Generation Hope: act for the planet - Food Wave

Generation Hope: act for the planet

22 June 2023


From March 20th – 25th, ReLondon hosted a dynamic pop-up at the Natural History Museum’s ‘Generation Hope: Act for the Planet‘ festival. The free programme of inspiring workshops, panels and talks were created in partnership with young people, for young people aged 16+, helping them understand the impacts of the planetary emergency and strengthen their own skills. From reducing food waste to embracing planet-friendly diets, ReLondon’s Food Wave stall engaged over one thousand attendees, teaching them how they can help tackle climate change, one meal at a time.

Each day of the week, ReLondon ran the Food Wave pop-up in the Main Hall of the museum, distributing zines, stickers, seed packets and low-waste recipe cards to passers-by. The team was on hand to inspire people with easy, everyday tips and explore ways to make small changes that can help protect the planet. In addition to raising awareness and educating visitors, the pop-up also aimed to showcase activists, grassroots organisations and projects from the capital who all share the goal of empowering young people to take meaningful action on food. ReLondon invited representatives from London-based groups and organisations to join the Food Wave stall each day of the week, which included members from: Landworkers’ Alliance, Women’s Environmental Network, The Kin-spiration Group, Sourced, National Food Service London, and Micro AD Leap.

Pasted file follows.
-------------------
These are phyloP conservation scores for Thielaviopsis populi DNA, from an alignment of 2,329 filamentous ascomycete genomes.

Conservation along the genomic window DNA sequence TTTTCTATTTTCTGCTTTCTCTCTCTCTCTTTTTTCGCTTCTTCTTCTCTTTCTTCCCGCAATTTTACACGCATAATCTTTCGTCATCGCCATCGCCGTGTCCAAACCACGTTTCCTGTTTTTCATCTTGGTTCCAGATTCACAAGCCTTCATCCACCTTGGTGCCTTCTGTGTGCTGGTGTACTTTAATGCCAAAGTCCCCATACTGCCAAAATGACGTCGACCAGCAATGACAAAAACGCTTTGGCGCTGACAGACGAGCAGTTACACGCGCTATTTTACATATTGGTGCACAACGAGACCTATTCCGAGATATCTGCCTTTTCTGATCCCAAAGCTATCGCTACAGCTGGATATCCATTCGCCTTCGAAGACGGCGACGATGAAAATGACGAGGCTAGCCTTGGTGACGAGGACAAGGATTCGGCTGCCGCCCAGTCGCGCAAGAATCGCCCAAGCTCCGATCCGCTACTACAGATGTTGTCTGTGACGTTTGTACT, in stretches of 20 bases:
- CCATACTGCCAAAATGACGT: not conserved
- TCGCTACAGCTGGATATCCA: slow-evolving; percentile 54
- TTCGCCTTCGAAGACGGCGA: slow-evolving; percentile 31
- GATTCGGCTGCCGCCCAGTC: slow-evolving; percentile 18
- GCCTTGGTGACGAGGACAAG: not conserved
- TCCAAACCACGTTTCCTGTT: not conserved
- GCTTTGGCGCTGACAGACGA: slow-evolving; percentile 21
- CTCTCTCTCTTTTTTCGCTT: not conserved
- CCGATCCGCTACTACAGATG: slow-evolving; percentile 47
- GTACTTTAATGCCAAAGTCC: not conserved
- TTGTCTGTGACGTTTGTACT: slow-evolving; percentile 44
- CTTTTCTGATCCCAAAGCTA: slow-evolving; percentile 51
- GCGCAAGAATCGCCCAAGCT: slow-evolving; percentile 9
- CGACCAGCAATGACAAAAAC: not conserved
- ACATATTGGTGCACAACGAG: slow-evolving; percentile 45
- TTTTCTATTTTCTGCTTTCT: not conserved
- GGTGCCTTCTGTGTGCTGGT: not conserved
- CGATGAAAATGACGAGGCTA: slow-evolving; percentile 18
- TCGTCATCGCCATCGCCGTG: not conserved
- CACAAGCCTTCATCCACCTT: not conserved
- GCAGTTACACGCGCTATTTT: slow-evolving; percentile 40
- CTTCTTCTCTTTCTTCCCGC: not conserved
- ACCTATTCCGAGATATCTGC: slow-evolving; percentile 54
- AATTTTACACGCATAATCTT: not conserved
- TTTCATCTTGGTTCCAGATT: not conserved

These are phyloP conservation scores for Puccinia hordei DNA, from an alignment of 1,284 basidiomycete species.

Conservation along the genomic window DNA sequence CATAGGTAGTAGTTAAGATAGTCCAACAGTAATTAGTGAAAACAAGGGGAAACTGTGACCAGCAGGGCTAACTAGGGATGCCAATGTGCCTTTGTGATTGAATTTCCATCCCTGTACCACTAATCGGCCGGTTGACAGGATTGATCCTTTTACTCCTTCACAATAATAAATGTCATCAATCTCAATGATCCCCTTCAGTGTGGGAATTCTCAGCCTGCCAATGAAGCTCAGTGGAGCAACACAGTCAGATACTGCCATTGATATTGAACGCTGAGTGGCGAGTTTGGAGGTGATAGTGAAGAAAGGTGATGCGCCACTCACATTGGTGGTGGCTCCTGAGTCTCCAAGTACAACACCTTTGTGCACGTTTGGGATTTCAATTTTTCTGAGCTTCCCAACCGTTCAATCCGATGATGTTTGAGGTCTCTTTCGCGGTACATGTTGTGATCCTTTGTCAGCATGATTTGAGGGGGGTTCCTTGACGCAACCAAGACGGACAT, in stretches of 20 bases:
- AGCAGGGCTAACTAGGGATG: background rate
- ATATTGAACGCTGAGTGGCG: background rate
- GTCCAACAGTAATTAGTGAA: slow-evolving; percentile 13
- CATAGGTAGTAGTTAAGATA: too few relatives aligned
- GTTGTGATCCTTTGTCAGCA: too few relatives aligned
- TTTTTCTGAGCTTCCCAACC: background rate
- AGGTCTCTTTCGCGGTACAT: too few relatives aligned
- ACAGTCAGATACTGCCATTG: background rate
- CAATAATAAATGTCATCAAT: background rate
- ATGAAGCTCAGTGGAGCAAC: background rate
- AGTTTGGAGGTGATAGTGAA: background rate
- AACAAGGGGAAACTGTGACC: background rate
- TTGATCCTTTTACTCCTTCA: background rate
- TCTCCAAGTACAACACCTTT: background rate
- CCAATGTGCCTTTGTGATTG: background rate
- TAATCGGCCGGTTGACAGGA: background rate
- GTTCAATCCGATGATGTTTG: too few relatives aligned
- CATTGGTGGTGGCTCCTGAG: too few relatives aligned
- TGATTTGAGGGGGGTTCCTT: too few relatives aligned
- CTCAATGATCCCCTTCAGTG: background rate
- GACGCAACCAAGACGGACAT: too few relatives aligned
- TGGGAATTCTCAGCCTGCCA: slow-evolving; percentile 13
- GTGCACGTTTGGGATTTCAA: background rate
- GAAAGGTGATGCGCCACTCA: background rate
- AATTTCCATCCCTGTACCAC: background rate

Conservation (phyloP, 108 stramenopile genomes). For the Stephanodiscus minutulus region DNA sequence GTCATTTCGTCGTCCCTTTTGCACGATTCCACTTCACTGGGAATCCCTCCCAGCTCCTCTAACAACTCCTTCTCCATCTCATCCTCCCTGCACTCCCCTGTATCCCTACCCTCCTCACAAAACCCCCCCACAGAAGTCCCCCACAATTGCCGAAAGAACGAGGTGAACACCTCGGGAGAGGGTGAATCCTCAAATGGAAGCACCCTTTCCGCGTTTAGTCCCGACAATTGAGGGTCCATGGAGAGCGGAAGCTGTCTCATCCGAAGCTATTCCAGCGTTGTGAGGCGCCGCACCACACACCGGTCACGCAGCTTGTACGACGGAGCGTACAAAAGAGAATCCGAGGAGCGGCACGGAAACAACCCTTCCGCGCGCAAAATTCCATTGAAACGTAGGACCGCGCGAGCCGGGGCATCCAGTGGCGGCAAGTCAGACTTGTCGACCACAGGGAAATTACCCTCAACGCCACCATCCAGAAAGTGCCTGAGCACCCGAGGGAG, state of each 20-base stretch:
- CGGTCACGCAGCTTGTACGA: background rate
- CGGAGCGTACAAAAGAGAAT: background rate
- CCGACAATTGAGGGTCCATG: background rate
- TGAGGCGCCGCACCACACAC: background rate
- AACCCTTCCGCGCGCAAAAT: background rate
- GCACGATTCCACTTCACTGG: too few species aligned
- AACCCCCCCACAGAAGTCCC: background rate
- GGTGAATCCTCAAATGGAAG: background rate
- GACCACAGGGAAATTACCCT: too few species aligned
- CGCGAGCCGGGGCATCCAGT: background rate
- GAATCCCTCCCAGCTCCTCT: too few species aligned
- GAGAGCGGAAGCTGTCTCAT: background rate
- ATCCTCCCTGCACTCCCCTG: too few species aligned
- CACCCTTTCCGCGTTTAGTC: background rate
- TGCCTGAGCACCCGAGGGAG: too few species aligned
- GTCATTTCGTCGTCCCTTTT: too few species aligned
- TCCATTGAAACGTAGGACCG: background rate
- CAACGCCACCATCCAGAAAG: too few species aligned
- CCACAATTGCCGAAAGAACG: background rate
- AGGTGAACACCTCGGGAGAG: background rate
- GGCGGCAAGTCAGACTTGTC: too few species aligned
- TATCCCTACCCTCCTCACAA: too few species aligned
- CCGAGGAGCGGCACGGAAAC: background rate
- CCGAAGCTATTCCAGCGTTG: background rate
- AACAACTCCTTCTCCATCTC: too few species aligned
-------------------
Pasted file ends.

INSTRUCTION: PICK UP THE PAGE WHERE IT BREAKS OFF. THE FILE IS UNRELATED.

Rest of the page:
A few highlights from the week:

  • Following the success of last year’s Street Action, Food Wave collaborated once more with local artist Kamipaper to run two notebook making workshops at the Natural History Museum. Using vegetable tops and ends and cardboard food packaging, over 50 attendees made themselves upcycled mini notebooks to take home.
  • ReLondon commissioned the youth-led, environmental-focused film production company Earth Minutes to create three videos for the event (see the final video here)!
  • Artist Ellis Lewis-Dragstra collaborated with the Museum’s scientists and took images of the back-of-house collections to create a piece called ‘Mutualism,’ which captured the links between food systems and specimens in the Natural History Museum. See the full artwork here.
  • Illustrator Natasha Phang-Lee joined the pop-up each day to create a live digital mural, encouraging passers-by to share their tips and ideas, which she then sketched out in front of them. See the finished murals here!

Overall, the Food Wave team had 1232 direct engagements with museum visitors, and handed out thousands of cards, seeds and stickers. The Generation Hope event itself had over 470 in-person participants throughout the course of the week, and nearly 300 online attendees. The festival was an overwhelming success, and we hope it inspired and motivated young people to take action for the planet.